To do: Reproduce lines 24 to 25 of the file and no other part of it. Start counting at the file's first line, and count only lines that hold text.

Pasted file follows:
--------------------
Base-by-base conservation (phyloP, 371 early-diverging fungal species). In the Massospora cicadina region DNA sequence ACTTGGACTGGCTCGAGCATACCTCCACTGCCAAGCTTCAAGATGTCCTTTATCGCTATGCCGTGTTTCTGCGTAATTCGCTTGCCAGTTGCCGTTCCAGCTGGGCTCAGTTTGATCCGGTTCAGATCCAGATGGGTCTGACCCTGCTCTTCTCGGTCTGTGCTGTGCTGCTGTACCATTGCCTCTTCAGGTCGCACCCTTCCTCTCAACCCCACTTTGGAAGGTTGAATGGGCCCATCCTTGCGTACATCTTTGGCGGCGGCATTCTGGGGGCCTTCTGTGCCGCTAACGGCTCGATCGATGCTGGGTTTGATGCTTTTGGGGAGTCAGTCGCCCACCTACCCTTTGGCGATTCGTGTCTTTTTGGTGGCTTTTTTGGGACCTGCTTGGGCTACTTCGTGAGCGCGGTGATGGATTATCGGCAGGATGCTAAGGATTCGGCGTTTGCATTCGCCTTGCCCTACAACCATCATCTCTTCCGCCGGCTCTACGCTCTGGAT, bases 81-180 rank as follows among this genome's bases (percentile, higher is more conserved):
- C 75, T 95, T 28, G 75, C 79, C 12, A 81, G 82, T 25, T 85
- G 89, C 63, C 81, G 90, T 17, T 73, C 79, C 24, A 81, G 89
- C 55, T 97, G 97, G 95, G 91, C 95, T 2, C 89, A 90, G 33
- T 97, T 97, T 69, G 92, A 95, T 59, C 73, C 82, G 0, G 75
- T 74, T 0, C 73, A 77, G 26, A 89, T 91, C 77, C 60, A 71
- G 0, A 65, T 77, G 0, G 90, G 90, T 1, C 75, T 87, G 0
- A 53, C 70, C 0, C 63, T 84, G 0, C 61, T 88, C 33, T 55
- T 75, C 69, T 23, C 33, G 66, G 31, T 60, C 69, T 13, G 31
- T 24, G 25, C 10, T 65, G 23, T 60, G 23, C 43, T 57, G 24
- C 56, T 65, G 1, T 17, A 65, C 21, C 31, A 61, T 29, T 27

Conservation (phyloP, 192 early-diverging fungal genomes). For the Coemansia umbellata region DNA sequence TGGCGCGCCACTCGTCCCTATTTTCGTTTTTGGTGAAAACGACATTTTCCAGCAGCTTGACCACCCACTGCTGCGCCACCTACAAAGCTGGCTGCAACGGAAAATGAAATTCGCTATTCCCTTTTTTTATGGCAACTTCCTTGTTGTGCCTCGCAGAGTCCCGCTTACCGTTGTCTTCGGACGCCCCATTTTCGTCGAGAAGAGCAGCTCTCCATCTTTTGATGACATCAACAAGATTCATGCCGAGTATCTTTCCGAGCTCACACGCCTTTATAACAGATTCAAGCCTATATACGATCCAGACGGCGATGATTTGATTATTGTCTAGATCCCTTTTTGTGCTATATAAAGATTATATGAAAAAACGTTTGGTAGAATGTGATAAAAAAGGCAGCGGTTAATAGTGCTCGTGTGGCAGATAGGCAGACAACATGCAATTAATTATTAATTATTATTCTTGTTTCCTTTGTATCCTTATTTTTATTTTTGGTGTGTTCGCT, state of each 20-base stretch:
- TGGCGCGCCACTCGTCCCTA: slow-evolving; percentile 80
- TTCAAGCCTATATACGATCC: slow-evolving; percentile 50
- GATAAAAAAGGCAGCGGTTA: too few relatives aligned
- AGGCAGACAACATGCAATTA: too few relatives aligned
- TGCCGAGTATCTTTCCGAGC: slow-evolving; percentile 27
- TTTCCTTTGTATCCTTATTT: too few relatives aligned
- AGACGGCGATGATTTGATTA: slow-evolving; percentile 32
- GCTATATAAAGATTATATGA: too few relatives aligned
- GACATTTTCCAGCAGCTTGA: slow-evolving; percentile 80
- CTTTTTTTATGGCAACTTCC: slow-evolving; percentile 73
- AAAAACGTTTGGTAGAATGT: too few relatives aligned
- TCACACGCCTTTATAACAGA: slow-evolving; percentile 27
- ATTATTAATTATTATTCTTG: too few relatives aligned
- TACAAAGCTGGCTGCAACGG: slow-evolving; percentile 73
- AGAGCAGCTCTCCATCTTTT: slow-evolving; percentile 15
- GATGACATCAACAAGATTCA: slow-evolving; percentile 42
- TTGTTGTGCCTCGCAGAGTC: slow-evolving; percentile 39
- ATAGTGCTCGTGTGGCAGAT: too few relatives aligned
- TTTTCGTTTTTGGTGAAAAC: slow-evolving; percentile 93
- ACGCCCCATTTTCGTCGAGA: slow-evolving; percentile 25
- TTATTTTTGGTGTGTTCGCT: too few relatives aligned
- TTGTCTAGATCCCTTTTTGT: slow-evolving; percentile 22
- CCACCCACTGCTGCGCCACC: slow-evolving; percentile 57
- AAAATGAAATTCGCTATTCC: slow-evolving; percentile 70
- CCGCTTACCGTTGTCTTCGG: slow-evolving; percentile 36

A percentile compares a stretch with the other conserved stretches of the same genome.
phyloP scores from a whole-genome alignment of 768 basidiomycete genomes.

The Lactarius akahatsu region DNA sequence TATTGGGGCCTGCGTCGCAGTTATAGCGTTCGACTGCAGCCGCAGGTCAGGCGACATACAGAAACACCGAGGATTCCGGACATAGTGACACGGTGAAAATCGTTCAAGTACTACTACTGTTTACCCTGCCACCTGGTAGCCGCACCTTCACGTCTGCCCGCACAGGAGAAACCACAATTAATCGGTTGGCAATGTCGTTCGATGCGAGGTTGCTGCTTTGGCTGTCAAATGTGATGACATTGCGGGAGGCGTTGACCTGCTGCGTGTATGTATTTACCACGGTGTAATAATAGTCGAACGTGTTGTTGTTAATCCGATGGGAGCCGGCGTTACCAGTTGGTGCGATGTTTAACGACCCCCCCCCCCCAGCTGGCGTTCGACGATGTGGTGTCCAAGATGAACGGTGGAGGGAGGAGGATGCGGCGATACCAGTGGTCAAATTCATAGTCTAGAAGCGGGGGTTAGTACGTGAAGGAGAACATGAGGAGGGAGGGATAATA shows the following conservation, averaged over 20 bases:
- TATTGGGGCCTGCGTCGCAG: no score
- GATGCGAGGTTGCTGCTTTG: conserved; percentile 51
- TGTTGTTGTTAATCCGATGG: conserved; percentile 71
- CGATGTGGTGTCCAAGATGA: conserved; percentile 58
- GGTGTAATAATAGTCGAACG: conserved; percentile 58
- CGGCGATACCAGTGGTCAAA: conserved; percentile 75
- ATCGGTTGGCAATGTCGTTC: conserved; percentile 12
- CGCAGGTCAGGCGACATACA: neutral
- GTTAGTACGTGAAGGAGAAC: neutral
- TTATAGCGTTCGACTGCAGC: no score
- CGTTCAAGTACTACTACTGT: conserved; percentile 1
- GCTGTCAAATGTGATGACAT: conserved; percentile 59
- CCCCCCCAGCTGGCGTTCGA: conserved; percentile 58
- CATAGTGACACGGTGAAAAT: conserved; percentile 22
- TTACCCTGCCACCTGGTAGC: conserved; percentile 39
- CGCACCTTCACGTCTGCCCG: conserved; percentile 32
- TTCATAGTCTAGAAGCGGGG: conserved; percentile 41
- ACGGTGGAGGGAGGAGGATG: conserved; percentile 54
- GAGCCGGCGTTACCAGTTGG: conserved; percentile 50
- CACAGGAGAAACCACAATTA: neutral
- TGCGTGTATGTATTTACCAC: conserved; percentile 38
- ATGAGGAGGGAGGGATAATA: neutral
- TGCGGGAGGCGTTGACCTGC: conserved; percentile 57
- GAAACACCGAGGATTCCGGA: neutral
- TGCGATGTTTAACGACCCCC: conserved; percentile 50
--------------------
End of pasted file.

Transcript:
- TCACACGCCTTTATAACAGA: slow-evolving; percentile 27
- ATTATTAATTATTATTCTTG: too few relatives aligned